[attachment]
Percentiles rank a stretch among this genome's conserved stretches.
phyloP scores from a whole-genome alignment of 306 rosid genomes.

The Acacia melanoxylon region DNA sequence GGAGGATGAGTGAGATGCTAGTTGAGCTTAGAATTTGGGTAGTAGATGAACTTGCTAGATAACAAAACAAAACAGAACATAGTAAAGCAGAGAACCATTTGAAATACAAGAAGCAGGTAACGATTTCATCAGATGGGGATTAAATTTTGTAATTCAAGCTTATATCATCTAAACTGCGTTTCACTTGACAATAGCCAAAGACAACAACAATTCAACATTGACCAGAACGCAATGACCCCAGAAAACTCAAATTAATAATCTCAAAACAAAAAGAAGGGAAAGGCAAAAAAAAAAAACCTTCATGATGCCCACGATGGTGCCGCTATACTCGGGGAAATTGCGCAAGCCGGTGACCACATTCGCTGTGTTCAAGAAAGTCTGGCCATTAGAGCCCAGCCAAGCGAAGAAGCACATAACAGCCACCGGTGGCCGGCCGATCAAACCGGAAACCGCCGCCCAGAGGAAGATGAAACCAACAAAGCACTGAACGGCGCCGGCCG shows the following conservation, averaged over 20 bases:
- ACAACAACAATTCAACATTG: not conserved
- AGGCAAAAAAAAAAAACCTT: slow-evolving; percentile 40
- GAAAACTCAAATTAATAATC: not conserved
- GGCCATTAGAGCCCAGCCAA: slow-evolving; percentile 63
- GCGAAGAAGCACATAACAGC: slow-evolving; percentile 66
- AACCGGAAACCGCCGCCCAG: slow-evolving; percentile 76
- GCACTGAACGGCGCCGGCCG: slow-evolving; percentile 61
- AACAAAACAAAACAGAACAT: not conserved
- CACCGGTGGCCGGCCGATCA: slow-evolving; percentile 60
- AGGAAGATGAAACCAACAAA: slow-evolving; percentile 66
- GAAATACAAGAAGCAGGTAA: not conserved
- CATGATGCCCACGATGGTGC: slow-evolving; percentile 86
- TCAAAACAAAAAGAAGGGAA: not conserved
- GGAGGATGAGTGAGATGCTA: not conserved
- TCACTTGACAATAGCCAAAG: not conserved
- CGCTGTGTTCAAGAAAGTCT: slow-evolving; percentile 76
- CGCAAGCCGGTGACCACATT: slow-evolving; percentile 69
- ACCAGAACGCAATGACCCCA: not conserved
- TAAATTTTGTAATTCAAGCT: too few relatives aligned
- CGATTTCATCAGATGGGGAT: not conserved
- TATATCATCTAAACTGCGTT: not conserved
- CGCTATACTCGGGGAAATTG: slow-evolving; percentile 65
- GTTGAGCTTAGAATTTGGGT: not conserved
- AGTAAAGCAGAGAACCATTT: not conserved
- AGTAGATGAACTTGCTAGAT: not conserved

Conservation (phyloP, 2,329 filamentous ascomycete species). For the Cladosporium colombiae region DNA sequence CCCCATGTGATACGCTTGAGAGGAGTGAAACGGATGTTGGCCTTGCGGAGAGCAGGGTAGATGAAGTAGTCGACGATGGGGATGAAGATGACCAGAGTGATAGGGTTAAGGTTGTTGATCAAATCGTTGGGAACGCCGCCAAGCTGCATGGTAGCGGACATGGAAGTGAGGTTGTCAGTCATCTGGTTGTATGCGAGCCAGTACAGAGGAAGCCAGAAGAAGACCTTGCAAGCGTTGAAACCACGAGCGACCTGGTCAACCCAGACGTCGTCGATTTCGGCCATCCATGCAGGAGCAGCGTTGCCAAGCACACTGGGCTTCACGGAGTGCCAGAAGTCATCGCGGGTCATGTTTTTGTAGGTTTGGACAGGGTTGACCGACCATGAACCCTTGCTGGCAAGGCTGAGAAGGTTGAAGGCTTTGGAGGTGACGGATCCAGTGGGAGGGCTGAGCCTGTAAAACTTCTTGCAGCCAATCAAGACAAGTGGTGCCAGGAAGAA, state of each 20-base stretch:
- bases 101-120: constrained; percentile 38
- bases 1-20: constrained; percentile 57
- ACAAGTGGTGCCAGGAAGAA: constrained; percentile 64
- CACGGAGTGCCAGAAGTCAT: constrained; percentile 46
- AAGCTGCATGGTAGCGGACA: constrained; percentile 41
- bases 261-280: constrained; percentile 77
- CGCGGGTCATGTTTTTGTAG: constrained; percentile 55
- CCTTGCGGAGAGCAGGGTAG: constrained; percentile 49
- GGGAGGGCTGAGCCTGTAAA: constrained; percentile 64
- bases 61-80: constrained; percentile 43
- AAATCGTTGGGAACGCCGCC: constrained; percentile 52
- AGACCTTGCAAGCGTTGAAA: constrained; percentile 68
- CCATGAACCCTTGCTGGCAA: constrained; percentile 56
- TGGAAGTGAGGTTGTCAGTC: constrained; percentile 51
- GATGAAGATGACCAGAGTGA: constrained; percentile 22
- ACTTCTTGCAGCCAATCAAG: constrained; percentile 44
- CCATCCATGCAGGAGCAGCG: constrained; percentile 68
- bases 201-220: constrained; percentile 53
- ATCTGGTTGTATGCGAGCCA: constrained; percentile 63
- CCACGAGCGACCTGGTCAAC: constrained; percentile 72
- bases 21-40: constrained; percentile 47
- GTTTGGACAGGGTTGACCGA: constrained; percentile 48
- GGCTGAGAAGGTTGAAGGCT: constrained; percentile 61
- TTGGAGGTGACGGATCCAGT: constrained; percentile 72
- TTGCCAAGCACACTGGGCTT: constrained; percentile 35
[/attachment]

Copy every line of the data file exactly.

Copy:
Percentiles rank a stretch among this genome's conserved stretches.
phyloP scores from a whole-genome alignment of 306 rosid genomes.

The Acacia melanoxylon region DNA sequence GGAGGATGAGTGAGATGCTAGTTGAGCTTAGAATTTGGGTAGTAGATGAACTTGCTAGATAACAAAACAAAACAGAACATAGTAAAGCAGAGAACCATTTGAAATACAAGAAGCAGGTAACGATTTCATCAGATGGGGATTAAATTTTGTAATTCAAGCTTATATCATCTAAACTGCGTTTCACTTGACAATAGCCAAAGACAACAACAATTCAACATTGACCAGAACGCAATGACCCCAGAAAACTCAAATTAATAATCTCAAAACAAAAAGAAGGGAAAGGCAAAAAAAAAAAACCTTCATGATGCCCACGATGGTGCCGCTATACTCGGGGAAATTGCGCAAGCCGGTGACCACATTCGCTGTGTTCAAGAAAGTCTGGCCATTAGAGCCCAGCCAAGCGAAGAAGCACATAACAGCCACCGGTGGCCGGCCGATCAAACCGGAAACCGCCGCCCAGAGGAAGATGAAACCAACAAAGCACTGAACGGCGCCGGCCG shows the following conservation, averaged over 20 bases:
- ACAACAACAATTCAACATTG: not conserved
- AGGCAAAAAAAAAAAACCTT: slow-evolving; percentile 40
- GAAAACTCAAATTAATAATC: not conserved
- GGCCATTAGAGCCCAGCCAA: slow-evolving; percentile 63
- GCGAAGAAGCACATAACAGC: slow-evolving; percentile 66
- AACCGGAAACCGCCGCCCAG: slow-evolving; percentile 76
- GCACTGAACGGCGCCGGCCG: slow-evolving; percentile 61
- AACAAAACAAAACAGAACAT: not conserved
- CACCGGTGGCCGGCCGATCA: slow-evolving; percentile 60
- AGGAAGATGAAACCAACAAA: slow-evolving; percentile 66
- GAAATACAAGAAGCAGGTAA: not conserved
- CATGATGCCCACGATGGTGC: slow-evolving; percentile 86
- TCAAAACAAAAAGAAGGGAA: not conserved
- GGAGGATGAGTGAGATGCTA: not conserved
- TCACTTGACAATAGCCAAAG: not conserved
- CGCTGTGTTCAAGAAAGTCT: slow-evolving; percentile 76
- CGCAAGCCGGTGACCACATT: slow-evolving; percentile 69
- ACCAGAACGCAATGACCCCA: not conserved
- TAAATTTTGTAATTCAAGCT: too few relatives aligned
- CGATTTCATCAGATGGGGAT: not conserved
- TATATCATCTAAACTGCGTT: not conserved
- CGCTATACTCGGGGAAATTG: slow-evolving; percentile 65
- GTTGAGCTTAGAATTTGGGT: not conserved
- AGTAAAGCAGAGAACCATTT: not conserved
- AGTAGATGAACTTGCTAGAT: not conserved

Conservation (phyloP, 2,329 filamentous ascomycete species). For the Cladosporium colombiae region DNA sequence CCCCATGTGATACGCTTGAGAGGAGTGAAACGGATGTTGGCCTTGCGGAGAGCAGGGTAGATGAAGTAGTCGACGATGGGGATGAAGATGACCAGAGTGATAGGGTTAAGGTTGTTGATCAAATCGTTGGGAACGCCGCCAAGCTGCATGGTAGCGGACATGGAAGTGAGGTTGTCAGTCATCTGGTTGTATGCGAGCCAGTACAGAGGAAGCCAGAAGAAGACCTTGCAAGCGTTGAAACCACGAGCGACCTGGTCAACCCAGACGTCGTCGATTTCGGCCATCCATGCAGGAGCAGCGTTGCCAAGCACACTGGGCTTCACGGAGTGCCAGAAGTCATCGCGGGTCATGTTTTTGTAGGTTTGGACAGGGTTGACCGACCATGAACCCTTGCTGGCAAGGCTGAGAAGGTTGAAGGCTTTGGAGGTGACGGATCCAGTGGGAGGGCTGAGCCTGTAAAACTTCTTGCAGCCAATCAAGACAAGTGGTGCCAGGAAGAA, state of each 20-base stretch:
- bases 101-120: constrained; percentile 38
- bases 1-20: constrained; percentile 57
- ACAAGTGGTGCCAGGAAGAA: constrained; percentile 64
- CACGGAGTGCCAGAAGTCAT: constrained; percentile 46
- AAGCTGCATGGTAGCGGACA: constrained; percentile 41
- bases 261-280: constrained; percentile 77
- CGCGGGTCATGTTTTTGTAG: constrained; percentile 55
- CCTTGCGGAGAGCAGGGTAG: constrained; percentile 49
- GGGAGGGCTGAGCCTGTAAA: constrained; percentile 64
- bases 61-80: constrained; percentile 43
- AAATCGTTGGGAACGCCGCC: constrained; percentile 52
- AGACCTTGCAAGCGTTGAAA: constrained; percentile 68
- CCATGAACCCTTGCTGGCAA: constrained; percentile 56
- TGGAAGTGAGGTTGTCAGTC: constrained; percentile 51
- GATGAAGATGACCAGAGTGA: constrained; percentile 22
- ACTTCTTGCAGCCAATCAAG: constrained; percentile 44
- CCATCCATGCAGGAGCAGCG: constrained; percentile 68
- bases 201-220: constrained; percentile 53
- ATCTGGTTGTATGCGAGCCA: constrained; percentile 63
- CCACGAGCGACCTGGTCAAC: constrained; percentile 72
- bases 21-40: constrained; percentile 47
- GTTTGGACAGGGTTGACCGA: constrained; percentile 48
- GGCTGAGAAGGTTGAAGGCT: constrained; percentile 61
- TTGGAGGTGACGGATCCAGT: constrained; percentile 72
- TTGCCAAGCACACTGGGCTT: constrained; percentile 35